Directors including Steven Soderbergh, Quentin Tarantino and Matthew Vaughn once circled the project, as did stars like George Clooney, Bradley Cooper, Ryan Gosling and Channing Tatum. However, the hoped-for bigscreen adaptation didn’t get real traction at Warner Bros. until Guy Ritchie, the director who reimagined the studio’s 2009 blockbuster “Sherlock Holmes” and its sequel two years later, pitched his take.
“There were several screenplays along the way, but it never got to the starting line before Guy,” says Greg Silverman, president of creative development and worldwide production at Warner Bros. Pictures. “It needed a direction, it needed someone who had a point of view and a real voice. It’s very particularly Guy Ritchie’s ‘Man From U.N.C.L.E.’ ”
That said, “U.N.C.L.E.,” which cost $75 million to produce, and tens of millions more to market and release, poses a sizable risk for the Burbank studio. The film, which debuts Aug. 14, lacks proven box office stars, and the underlying property isn’t nearly as popular as, say, the Scotland Yard sleuth or the mythic king of Ritchie’s other upcoming release, “Knights of the Roundtable: King Arthur.”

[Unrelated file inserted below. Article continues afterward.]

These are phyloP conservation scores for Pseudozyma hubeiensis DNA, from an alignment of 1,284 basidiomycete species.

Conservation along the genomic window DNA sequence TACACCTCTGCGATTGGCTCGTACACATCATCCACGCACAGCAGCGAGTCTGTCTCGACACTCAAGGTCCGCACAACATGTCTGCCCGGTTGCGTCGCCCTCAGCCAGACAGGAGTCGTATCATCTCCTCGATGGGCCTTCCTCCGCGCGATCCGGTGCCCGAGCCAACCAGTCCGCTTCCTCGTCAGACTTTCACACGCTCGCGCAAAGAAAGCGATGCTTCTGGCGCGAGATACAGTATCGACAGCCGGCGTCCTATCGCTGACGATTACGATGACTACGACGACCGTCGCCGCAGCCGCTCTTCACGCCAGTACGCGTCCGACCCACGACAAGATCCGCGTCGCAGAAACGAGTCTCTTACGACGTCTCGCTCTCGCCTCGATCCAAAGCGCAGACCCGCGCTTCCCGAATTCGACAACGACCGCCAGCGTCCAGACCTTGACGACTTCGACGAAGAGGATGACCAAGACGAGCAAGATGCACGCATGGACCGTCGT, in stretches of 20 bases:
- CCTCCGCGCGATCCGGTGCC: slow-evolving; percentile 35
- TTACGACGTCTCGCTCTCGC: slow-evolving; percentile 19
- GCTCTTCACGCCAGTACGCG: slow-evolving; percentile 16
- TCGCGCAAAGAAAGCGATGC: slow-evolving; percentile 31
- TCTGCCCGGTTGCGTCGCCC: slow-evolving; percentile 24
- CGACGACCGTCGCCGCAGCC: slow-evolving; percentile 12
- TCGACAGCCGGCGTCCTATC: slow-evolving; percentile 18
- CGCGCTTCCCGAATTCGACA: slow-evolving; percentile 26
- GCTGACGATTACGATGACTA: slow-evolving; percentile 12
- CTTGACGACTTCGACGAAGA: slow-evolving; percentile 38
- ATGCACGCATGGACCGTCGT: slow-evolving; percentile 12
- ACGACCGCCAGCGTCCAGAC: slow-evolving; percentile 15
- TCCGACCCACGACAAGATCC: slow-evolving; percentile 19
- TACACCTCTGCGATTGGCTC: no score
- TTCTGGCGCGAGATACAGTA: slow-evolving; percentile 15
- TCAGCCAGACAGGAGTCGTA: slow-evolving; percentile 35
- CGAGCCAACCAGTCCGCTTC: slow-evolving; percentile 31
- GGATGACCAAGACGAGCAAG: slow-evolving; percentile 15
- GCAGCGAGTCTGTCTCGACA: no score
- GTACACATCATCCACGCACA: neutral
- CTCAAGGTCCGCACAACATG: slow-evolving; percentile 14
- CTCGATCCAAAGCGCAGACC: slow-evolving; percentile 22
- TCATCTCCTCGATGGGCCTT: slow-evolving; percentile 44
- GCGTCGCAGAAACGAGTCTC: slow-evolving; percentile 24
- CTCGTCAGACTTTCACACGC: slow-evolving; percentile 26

Ritchie, who has fond memories of watching the TV show as a child, suggests that even though the title is meaningless now, he loves that it is “cool” and “quirky,” and that the premise of the series is one of collaboration. “It had enough components for me to feel I could make it feel fresh,” he says.
The 46-year-old British director, who lives in London, only recently learned about the previous attempts to bring the project to life as a movie. “We started from scratch; there’s not one thing left from any previous attempt to write a script, or anyone associated with it,” he notes. “We literally started with a blank page.”